Fiscal crises are actually a good time to take a strategic look at the tax system. While the books are being balanced, and some taxes increased to help do so, it makes sense to step back and think about where we want the burdens in the system to fall most heavily.
So this week’s budget was the coalition’s chance for boldness. Some think it does look set to be a radical budget, relatively speaking. But I can’t help thinking that – if the leaks provide an accurate picture – George Osborne might be ducking out and playing it safe.
Just think what this budget could have done. The Liberal Democrats were pushing for the immediate raising of the income tax personal allowance to £10,000. A few Tories agreed, but more wanted the 50p rate scrapped.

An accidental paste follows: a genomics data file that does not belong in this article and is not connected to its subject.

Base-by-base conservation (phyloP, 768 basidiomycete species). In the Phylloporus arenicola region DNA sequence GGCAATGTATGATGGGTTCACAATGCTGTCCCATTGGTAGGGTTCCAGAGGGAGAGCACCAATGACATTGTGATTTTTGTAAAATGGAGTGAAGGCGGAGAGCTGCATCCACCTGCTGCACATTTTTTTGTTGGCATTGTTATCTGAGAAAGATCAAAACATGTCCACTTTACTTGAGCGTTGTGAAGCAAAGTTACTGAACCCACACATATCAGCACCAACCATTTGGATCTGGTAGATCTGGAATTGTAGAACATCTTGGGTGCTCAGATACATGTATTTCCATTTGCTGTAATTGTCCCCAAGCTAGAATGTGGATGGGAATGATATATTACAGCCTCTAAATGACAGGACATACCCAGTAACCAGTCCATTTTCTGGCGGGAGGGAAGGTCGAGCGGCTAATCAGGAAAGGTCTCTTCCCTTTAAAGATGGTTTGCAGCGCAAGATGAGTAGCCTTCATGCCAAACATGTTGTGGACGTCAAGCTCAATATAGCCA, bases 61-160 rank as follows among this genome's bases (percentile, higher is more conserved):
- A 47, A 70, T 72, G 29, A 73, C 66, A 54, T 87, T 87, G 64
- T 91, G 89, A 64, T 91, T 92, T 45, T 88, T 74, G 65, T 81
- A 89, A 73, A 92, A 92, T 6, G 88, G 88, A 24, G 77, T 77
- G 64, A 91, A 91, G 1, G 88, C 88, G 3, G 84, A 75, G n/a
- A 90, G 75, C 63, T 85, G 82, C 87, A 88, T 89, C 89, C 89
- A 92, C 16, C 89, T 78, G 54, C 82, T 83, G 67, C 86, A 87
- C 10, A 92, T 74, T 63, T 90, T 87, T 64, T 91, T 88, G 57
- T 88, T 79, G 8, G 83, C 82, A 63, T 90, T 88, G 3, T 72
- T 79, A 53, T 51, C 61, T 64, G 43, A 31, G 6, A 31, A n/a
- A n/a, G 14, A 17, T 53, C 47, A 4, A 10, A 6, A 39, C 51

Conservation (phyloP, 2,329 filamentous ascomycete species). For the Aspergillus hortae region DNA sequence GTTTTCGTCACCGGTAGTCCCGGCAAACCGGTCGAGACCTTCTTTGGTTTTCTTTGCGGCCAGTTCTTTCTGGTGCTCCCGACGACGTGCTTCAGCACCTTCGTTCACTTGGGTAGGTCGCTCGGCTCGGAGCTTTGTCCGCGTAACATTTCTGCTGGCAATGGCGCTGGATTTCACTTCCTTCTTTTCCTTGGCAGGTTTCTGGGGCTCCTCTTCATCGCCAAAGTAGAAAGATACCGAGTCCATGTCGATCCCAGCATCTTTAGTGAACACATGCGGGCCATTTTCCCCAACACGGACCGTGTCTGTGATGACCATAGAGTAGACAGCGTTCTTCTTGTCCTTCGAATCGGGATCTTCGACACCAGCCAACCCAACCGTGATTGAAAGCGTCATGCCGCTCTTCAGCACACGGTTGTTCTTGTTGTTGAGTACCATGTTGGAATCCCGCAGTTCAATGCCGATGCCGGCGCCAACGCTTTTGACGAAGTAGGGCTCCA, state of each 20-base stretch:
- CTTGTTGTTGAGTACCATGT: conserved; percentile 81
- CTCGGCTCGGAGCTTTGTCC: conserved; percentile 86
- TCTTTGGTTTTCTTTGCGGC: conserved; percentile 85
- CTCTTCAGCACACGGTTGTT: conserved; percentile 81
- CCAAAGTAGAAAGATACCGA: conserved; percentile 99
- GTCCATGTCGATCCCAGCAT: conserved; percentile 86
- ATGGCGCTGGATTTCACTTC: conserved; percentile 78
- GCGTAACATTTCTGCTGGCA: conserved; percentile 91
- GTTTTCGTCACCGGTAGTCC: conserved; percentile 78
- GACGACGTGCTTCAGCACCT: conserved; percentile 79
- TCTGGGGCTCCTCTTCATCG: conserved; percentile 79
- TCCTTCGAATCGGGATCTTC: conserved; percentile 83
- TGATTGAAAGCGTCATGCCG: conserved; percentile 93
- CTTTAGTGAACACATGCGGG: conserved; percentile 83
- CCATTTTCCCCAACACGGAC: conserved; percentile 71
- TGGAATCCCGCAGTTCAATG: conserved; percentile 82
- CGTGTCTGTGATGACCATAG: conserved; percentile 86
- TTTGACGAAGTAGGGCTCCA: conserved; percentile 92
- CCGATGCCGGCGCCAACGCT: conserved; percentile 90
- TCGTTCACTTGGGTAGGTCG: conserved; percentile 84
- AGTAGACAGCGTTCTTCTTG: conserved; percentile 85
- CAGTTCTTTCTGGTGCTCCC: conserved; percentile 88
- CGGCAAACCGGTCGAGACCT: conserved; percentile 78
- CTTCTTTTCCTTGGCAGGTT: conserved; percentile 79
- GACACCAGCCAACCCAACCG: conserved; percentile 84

If Osborne had been being radical, he could have done both of these things immediately, paid for by taxes on expensive properties, further increases in taxes on capital gains and measures to crack down on the well-known specific instances of tax avoidance.
If he had done so, this week’s budget would have been a multi-billion pound shift in the tax system, both from taxing income to taxing wealth and, overall, shifting the burden further onto the wealthiest and off the poorest.
From media reports, it seems clear that the impediment to such boldness was actually the prime minister himself, who doesn’t like the idea of wealth taxes like a mansion tax, which actually George Osborne is quite open to.
So don’t let it be said that it’s the Liberal Democrats in the coalition who are impeding radicalism.
This budget does look set to do some fairly big things. But on taxation in particular, it looks like the coalition is failing to turn the fiscal crisis into an opportunity.